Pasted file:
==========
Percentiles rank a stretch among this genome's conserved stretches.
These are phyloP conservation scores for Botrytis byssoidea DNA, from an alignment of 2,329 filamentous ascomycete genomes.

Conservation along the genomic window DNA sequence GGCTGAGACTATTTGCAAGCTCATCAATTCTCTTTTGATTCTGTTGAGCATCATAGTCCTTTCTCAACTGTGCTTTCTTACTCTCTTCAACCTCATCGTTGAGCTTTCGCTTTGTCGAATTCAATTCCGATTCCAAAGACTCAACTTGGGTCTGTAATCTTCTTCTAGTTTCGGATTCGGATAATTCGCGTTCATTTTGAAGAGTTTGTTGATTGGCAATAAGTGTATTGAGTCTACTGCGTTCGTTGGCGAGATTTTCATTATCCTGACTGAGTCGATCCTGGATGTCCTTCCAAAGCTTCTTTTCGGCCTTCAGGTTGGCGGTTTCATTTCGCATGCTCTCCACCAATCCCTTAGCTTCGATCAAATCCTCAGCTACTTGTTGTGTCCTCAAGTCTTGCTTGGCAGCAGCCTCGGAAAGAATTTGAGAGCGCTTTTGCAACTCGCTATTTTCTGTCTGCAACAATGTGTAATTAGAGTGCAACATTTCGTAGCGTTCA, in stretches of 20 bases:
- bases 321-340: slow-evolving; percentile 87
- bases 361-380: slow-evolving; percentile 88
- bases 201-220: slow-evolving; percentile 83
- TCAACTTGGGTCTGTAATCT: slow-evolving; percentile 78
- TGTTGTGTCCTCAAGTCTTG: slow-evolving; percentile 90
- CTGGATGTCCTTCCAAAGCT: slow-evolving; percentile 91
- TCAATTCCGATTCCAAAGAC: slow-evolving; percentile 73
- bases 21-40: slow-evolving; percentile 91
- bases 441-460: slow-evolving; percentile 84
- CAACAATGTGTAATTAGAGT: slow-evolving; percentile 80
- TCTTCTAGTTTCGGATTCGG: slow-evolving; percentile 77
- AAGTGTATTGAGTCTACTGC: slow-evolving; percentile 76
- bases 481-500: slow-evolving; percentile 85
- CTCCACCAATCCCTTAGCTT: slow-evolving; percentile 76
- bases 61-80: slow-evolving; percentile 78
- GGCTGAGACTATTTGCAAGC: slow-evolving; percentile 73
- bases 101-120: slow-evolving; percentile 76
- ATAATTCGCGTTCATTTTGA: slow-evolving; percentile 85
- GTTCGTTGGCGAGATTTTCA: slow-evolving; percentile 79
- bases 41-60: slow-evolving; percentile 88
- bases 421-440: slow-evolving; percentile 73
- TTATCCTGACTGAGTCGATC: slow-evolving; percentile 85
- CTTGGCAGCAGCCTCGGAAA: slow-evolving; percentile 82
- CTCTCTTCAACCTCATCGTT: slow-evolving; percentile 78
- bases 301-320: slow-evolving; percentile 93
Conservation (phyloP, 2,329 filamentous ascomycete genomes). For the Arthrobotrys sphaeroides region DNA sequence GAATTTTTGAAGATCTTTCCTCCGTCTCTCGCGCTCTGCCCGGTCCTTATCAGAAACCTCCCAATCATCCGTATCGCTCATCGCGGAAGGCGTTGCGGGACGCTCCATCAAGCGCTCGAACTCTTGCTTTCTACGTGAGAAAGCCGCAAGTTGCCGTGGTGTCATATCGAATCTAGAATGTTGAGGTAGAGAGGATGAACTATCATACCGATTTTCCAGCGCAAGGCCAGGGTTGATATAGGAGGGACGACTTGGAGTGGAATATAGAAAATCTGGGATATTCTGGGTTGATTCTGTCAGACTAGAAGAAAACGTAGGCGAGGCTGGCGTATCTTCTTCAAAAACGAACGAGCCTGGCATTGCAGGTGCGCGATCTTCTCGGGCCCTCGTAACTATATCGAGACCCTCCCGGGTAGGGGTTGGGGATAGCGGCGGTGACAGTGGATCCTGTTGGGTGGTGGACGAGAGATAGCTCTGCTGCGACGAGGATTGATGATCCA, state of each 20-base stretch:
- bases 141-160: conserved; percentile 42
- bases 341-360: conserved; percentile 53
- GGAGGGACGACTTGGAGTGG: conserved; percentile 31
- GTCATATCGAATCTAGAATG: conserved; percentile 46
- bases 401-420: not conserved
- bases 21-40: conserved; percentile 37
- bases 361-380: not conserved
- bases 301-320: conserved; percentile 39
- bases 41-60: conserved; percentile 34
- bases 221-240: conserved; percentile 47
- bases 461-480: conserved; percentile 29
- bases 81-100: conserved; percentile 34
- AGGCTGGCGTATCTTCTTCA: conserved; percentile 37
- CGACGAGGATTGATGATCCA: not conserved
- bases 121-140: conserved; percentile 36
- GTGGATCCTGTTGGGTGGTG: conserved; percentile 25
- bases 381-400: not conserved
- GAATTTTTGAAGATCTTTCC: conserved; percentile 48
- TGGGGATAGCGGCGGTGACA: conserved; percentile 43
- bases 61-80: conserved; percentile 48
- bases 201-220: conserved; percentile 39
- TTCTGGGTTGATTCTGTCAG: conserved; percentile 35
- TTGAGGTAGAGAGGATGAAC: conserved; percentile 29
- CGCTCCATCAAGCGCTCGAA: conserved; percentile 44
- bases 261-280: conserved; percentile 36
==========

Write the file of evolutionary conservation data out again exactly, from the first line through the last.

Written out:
Percentiles rank a stretch among this genome's conserved stretches.
These are phyloP conservation scores for Botrytis byssoidea DNA, from an alignment of 2,329 filamentous ascomycete genomes.

Conservation along the genomic window DNA sequence GGCTGAGACTATTTGCAAGCTCATCAATTCTCTTTTGATTCTGTTGAGCATCATAGTCCTTTCTCAACTGTGCTTTCTTACTCTCTTCAACCTCATCGTTGAGCTTTCGCTTTGTCGAATTCAATTCCGATTCCAAAGACTCAACTTGGGTCTGTAATCTTCTTCTAGTTTCGGATTCGGATAATTCGCGTTCATTTTGAAGAGTTTGTTGATTGGCAATAAGTGTATTGAGTCTACTGCGTTCGTTGGCGAGATTTTCATTATCCTGACTGAGTCGATCCTGGATGTCCTTCCAAAGCTTCTTTTCGGCCTTCAGGTTGGCGGTTTCATTTCGCATGCTCTCCACCAATCCCTTAGCTTCGATCAAATCCTCAGCTACTTGTTGTGTCCTCAAGTCTTGCTTGGCAGCAGCCTCGGAAAGAATTTGAGAGCGCTTTTGCAACTCGCTATTTTCTGTCTGCAACAATGTGTAATTAGAGTGCAACATTTCGTAGCGTTCA, in stretches of 20 bases:
- bases 321-340: slow-evolving; percentile 87
- bases 361-380: slow-evolving; percentile 88
- bases 201-220: slow-evolving; percentile 83
- TCAACTTGGGTCTGTAATCT: slow-evolving; percentile 78
- TGTTGTGTCCTCAAGTCTTG: slow-evolving; percentile 90
- CTGGATGTCCTTCCAAAGCT: slow-evolving; percentile 91
- TCAATTCCGATTCCAAAGAC: slow-evolving; percentile 73
- bases 21-40: slow-evolving; percentile 91
- bases 441-460: slow-evolving; percentile 84
- CAACAATGTGTAATTAGAGT: slow-evolving; percentile 80
- TCTTCTAGTTTCGGATTCGG: slow-evolving; percentile 77
- AAGTGTATTGAGTCTACTGC: slow-evolving; percentile 76
- bases 481-500: slow-evolving; percentile 85
- CTCCACCAATCCCTTAGCTT: slow-evolving; percentile 76
- bases 61-80: slow-evolving; percentile 78
- GGCTGAGACTATTTGCAAGC: slow-evolving; percentile 73
- bases 101-120: slow-evolving; percentile 76
- ATAATTCGCGTTCATTTTGA: slow-evolving; percentile 85
- GTTCGTTGGCGAGATTTTCA: slow-evolving; percentile 79
- bases 41-60: slow-evolving; percentile 88
- bases 421-440: slow-evolving; percentile 73
- TTATCCTGACTGAGTCGATC: slow-evolving; percentile 85
- CTTGGCAGCAGCCTCGGAAA: slow-evolving; percentile 82
- CTCTCTTCAACCTCATCGTT: slow-evolving; percentile 78
- bases 301-320: slow-evolving; percentile 93
Conservation (phyloP, 2,329 filamentous ascomycete genomes). For the Arthrobotrys sphaeroides region DNA sequence GAATTTTTGAAGATCTTTCCTCCGTCTCTCGCGCTCTGCCCGGTCCTTATCAGAAACCTCCCAATCATCCGTATCGCTCATCGCGGAAGGCGTTGCGGGACGCTCCATCAAGCGCTCGAACTCTTGCTTTCTACGTGAGAAAGCCGCAAGTTGCCGTGGTGTCATATCGAATCTAGAATGTTGAGGTAGAGAGGATGAACTATCATACCGATTTTCCAGCGCAAGGCCAGGGTTGATATAGGAGGGACGACTTGGAGTGGAATATAGAAAATCTGGGATATTCTGGGTTGATTCTGTCAGACTAGAAGAAAACGTAGGCGAGGCTGGCGTATCTTCTTCAAAAACGAACGAGCCTGGCATTGCAGGTGCGCGATCTTCTCGGGCCCTCGTAACTATATCGAGACCCTCCCGGGTAGGGGTTGGGGATAGCGGCGGTGACAGTGGATCCTGTTGGGTGGTGGACGAGAGATAGCTCTGCTGCGACGAGGATTGATGATCCA, state of each 20-base stretch:
- bases 141-160: conserved; percentile 42
- bases 341-360: conserved; percentile 53
- GGAGGGACGACTTGGAGTGG: conserved; percentile 31
- GTCATATCGAATCTAGAATG: conserved; percentile 46
- bases 401-420: not conserved
- bases 21-40: conserved; percentile 37
- bases 361-380: not conserved
- bases 301-320: conserved; percentile 39
- bases 41-60: conserved; percentile 34
- bases 221-240: conserved; percentile 47
- bases 461-480: conserved; percentile 29
- bases 81-100: conserved; percentile 34
- AGGCTGGCGTATCTTCTTCA: conserved; percentile 37
- CGACGAGGATTGATGATCCA: not conserved
- bases 121-140: conserved; percentile 36
- GTGGATCCTGTTGGGTGGTG: conserved; percentile 25
- bases 381-400: not conserved
- GAATTTTTGAAGATCTTTCC: conserved; percentile 48
- TGGGGATAGCGGCGGTGACA: conserved; percentile 43
- bases 61-80: conserved; percentile 48
- bases 201-220: conserved; percentile 39
- TTCTGGGTTGATTCTGTCAG: conserved; percentile 35
- TTGAGGTAGAGAGGATGAAC: conserved; percentile 29
- CGCTCCATCAAGCGCTCGAA: conserved; percentile 44
- bases 261-280: conserved; percentile 36